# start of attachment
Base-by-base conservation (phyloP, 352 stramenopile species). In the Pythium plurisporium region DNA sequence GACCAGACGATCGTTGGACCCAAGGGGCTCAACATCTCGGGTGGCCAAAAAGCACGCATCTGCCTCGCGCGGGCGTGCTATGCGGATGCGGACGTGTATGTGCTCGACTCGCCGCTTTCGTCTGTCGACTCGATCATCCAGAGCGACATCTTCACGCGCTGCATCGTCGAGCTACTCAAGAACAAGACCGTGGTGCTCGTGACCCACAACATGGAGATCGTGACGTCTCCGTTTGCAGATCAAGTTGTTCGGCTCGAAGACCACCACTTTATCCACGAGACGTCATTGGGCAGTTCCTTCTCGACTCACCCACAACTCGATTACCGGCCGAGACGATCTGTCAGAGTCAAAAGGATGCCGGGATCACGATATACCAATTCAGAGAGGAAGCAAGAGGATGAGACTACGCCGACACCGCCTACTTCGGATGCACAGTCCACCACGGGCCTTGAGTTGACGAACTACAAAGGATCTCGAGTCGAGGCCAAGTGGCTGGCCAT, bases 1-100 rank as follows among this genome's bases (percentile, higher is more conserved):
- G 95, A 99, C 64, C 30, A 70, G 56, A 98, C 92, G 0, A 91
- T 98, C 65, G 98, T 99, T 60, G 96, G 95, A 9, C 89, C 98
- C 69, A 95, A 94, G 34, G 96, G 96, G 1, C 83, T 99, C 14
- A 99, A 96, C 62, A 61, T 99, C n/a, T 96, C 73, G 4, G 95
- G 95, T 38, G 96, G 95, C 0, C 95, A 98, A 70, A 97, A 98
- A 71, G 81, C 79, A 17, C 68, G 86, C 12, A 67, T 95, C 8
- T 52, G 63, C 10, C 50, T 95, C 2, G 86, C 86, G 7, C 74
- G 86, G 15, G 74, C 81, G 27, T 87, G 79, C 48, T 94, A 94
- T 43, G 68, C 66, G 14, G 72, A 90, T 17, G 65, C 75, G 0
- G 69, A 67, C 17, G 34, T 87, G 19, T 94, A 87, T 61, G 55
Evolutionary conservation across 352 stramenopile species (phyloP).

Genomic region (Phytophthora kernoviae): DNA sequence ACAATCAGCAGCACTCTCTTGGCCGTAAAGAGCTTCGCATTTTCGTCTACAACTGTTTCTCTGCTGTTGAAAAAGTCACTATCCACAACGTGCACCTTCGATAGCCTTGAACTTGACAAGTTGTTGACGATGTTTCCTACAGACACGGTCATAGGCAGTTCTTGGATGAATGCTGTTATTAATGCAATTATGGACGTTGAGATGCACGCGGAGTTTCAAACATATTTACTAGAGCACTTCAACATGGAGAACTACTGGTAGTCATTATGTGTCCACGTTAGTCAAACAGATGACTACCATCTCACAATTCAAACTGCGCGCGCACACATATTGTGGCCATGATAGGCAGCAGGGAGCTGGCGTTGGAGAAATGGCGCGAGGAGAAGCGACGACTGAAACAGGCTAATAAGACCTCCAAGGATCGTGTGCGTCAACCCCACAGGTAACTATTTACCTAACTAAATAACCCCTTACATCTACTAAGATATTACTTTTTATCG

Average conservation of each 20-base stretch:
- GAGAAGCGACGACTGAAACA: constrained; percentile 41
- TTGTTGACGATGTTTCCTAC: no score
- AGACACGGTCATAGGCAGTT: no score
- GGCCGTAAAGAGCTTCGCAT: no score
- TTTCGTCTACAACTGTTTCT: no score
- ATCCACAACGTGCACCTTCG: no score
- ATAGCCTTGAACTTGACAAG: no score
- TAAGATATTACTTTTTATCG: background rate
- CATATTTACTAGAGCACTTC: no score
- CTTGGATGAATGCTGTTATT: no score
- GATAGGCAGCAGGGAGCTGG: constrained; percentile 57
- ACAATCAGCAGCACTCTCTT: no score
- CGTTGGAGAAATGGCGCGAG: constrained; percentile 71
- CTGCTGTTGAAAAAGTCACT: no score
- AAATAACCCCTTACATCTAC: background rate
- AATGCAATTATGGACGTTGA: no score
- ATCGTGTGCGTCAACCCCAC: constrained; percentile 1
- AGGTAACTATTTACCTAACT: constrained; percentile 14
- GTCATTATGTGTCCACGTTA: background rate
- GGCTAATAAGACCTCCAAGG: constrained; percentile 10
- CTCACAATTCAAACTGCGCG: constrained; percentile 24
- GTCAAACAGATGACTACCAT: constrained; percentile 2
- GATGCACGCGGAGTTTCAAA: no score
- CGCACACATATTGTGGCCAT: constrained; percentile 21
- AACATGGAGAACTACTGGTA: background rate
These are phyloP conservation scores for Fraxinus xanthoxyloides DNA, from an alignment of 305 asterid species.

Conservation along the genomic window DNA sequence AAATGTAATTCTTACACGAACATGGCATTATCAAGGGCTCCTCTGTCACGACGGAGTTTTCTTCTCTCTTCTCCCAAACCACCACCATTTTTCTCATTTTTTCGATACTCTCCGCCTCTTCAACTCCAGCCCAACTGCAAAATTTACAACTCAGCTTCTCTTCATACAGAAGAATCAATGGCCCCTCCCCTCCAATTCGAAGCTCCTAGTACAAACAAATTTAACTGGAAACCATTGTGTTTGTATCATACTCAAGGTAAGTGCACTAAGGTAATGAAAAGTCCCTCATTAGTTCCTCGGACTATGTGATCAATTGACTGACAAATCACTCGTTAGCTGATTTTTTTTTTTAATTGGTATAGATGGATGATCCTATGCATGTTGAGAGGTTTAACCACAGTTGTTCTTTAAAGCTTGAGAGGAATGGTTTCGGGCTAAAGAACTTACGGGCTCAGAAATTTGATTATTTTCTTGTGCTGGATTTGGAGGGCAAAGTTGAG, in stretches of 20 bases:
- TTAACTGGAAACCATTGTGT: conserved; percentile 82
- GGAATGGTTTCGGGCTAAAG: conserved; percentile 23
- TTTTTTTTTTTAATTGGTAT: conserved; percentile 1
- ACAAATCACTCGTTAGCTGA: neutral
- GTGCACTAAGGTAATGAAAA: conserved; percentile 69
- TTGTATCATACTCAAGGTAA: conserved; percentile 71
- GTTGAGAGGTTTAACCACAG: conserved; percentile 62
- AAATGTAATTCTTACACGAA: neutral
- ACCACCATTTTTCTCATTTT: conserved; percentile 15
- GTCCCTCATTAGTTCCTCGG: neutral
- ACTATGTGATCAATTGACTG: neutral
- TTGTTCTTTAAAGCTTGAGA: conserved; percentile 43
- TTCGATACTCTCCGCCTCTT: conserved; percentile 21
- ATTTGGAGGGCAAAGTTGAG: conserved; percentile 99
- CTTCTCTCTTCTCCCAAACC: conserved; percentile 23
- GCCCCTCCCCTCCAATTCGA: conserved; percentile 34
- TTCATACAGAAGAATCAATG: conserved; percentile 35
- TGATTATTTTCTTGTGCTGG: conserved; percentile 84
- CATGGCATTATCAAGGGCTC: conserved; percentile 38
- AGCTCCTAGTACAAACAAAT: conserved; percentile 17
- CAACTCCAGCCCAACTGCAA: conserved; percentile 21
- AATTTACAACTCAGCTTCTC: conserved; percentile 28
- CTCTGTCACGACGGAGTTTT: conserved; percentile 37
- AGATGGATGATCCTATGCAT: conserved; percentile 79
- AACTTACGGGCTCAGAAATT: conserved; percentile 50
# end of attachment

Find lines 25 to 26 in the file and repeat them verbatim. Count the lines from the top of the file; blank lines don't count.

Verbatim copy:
- GATAGGCAGCAGGGAGCTGG: constrained; percentile 57
- ACAATCAGCAGCACTCTCTT: no score